November 30, 2006

In the Spotlight: Popular

This book is a 2006 Cybil Award Nominee for YA Fiction.

Stephanie Landry is DYING to be something other than what she is, that is, the dust at the bottom of the heap.

She hates being unpopular, and has been grossly unpopular, ever since that unfortunate incident in middle school with the Super Big Gulp and an obscenely popular girl's white skirt. Since that was, like, five years ago, Steph sees no reason for her apparent unpopularity to further cloud her life. She's got a secret weapon -- an old 1930's book called How to be Popular that she found in her best friend Jason's grandma's attic.

It's a step-by-step DIY manual that's got to work. Even though Becca and Jason are her two dearest friends, Steph wants her life to be more than people-watching and star-gazing with the pair of them. When's it going to be her turn to shine?

So, Steph reads the book, and contrary to the disbelieving stares of Becca and Jasons... it .... works.

For a minute.

Sort of.

But the thing about being top of the heap? It takes a bit of work to stay there.

This was a quick, fun, fluffy read, taking the big-picture of high school politics and paring it down to a week in one life. Some of the novel seemed a bit implausible to me -- I find it difficult to swallow that an entire town would still be taking to task a girl for a single mistake; I can't imagine adults saying "Well, you pulled a Steph Landry!" and not questioning the roots of the statement. Nor do I really believe that an entire school would be Borg enough to follow one girl's lead for so long. Surely there were people who couldn't care less about Lauren and her crowd, and were popular enough in their own. Also, popularity is set out as a hugely negative, shallow, flippant, deceitful and worthless thing though in truth popularity, and the people who are popular, are not always that way. It was quite predictable that these negative characteristics would never have been to what the main character aspired, so it was obvious she would end up un-popular. I would have been interested in seeing at least one or two nice popular people who weren't bimbettes like Darlene! However, the book is told from Stephanie's point of view, so her narration -- like her character -- isn't entirely balanced or trustworthy.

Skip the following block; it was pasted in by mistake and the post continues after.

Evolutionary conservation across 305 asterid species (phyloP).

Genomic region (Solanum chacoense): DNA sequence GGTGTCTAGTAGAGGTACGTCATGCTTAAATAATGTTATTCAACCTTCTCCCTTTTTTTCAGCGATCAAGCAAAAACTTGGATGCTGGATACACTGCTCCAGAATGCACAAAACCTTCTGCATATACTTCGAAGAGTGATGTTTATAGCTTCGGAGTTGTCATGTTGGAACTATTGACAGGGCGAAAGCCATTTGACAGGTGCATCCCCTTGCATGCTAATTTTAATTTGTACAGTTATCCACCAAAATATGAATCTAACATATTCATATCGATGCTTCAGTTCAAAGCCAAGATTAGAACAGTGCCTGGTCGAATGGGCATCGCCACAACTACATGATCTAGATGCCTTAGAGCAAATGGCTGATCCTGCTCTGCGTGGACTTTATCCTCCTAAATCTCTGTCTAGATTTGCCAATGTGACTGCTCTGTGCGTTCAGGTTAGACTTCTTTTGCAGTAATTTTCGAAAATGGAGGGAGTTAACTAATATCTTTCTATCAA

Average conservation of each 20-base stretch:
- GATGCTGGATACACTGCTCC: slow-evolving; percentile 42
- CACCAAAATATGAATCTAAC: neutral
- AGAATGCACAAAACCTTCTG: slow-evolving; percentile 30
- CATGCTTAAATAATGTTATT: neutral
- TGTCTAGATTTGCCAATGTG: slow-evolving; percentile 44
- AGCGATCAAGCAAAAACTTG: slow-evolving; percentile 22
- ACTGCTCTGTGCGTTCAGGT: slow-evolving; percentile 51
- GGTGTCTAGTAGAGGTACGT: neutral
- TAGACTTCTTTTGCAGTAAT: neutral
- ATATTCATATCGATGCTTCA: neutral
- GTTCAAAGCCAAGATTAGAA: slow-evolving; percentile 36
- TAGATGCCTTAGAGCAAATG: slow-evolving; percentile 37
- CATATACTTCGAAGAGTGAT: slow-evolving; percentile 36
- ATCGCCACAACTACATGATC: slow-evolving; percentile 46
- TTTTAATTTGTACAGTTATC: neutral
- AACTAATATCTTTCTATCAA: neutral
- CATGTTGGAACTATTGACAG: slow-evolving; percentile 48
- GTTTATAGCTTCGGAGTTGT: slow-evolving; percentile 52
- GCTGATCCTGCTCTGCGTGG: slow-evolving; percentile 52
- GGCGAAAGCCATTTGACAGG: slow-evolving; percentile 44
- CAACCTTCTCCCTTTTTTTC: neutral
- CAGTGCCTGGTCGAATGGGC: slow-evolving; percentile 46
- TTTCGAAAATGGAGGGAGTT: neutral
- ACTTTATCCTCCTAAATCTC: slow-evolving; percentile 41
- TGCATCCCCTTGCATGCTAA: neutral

Meg Cabot is the queen of the quick wish-fulfillment YA fantasy-fiction read, and here she's done her stuff again.

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